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quote:Roman Feodorovich von Ungern-Sternberg was an archetypal 'White' Russian extremist. Born in 1886, a Baltic German, he claimed descent from a long line of military men, including Attila the Hun. The Baron felt the pull of the east: the mountains, rolling steppes and icy wastes of Genghis Khan's stamping ground. He studied the tactics used by Mongol warlords and was fascinated by their courage and stamina. When his total of dead customers became too high for his addled brain to recall, he was struck with a revelation. He later compared this blast of insight with satori, the enlightenment experienced by Buddha. This noble divulgence was as follows: by slaying people he was doing them a favour. If they were unable to protect themselves, it meant they were feeble and living under poor Karma. By dying in a state of innocence, they improved their position on the rungs of the cosmos.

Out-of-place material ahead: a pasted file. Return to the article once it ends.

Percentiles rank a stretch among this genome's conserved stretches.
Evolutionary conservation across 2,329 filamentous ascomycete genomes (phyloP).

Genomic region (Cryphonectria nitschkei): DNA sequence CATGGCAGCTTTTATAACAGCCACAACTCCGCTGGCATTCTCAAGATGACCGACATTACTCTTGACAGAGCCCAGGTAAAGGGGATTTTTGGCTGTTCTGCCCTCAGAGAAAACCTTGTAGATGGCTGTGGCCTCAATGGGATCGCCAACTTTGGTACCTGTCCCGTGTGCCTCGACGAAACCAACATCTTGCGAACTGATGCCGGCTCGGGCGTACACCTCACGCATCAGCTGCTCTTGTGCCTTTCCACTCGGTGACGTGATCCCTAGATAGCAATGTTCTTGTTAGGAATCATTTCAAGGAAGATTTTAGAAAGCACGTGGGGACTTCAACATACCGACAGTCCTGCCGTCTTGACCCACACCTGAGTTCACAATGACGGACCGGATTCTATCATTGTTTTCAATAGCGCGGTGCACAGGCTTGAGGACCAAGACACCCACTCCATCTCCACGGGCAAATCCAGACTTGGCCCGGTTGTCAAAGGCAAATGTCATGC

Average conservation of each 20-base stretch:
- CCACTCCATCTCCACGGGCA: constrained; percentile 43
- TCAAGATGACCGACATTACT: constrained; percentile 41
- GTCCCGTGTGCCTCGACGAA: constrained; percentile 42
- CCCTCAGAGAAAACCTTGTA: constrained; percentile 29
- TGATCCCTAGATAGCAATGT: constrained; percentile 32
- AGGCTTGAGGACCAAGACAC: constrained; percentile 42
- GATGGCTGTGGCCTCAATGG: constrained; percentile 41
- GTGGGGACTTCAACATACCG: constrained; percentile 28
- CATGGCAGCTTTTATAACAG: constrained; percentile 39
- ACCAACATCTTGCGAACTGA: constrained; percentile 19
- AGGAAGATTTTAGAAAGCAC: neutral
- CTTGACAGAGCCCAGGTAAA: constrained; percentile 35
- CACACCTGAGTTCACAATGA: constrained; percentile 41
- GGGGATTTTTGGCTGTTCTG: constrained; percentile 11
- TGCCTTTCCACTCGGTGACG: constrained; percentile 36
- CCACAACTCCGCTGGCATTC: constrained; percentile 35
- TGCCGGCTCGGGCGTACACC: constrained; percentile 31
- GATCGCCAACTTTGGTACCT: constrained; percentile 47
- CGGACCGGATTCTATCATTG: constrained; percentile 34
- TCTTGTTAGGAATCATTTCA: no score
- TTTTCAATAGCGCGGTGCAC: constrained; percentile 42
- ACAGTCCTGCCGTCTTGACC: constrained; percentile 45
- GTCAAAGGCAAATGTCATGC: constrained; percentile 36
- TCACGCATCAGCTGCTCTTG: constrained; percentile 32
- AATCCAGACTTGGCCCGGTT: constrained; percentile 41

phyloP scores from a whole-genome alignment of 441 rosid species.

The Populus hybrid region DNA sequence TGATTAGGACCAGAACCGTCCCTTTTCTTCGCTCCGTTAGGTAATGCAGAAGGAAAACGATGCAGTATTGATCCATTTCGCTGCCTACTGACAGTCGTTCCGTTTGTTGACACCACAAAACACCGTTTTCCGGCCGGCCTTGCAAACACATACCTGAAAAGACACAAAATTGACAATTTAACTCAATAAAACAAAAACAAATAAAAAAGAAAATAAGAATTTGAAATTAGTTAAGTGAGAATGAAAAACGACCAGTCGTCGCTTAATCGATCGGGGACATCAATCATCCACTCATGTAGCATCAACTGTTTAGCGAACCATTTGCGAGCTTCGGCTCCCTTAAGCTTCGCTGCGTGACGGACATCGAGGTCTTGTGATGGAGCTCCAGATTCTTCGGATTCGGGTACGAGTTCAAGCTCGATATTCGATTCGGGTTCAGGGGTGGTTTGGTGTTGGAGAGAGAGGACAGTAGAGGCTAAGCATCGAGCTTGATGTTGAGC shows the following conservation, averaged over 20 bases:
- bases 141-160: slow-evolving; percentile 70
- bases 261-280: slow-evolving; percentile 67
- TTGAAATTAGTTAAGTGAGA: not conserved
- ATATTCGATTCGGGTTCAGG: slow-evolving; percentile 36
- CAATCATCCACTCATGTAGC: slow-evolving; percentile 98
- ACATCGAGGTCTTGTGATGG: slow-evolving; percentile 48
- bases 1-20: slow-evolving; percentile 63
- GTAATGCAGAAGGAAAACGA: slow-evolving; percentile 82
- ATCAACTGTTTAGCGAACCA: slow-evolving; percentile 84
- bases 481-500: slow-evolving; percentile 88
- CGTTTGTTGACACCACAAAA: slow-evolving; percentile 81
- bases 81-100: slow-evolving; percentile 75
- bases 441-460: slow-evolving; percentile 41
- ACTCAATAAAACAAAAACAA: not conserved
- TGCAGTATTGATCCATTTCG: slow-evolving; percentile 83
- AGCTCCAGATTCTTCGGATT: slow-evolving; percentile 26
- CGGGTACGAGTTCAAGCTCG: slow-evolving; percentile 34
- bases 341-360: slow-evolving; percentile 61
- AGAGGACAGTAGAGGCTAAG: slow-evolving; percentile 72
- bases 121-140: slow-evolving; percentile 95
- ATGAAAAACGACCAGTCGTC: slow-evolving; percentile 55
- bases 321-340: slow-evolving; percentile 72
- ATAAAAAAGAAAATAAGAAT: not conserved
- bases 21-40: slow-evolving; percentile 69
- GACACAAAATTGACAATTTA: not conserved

It dawned on Ungern-Sternberg that his tawdry victims were destined to be reborn as greater beings. He was thus the agency of their improvement, a holy man destined to aid all those who still clung to such material values as air. In the blink of an ill-set eye, the Baron became a convert to the eightfold-path, preaching respect for life with a bullet. In his newfound wisdom, he realised that he must interpret the scriptures in his own manner. For good measure, he dissolved a dose of apocalyptic Christianity into the brew, like a pinch of arsenic in a dish of butter-tea.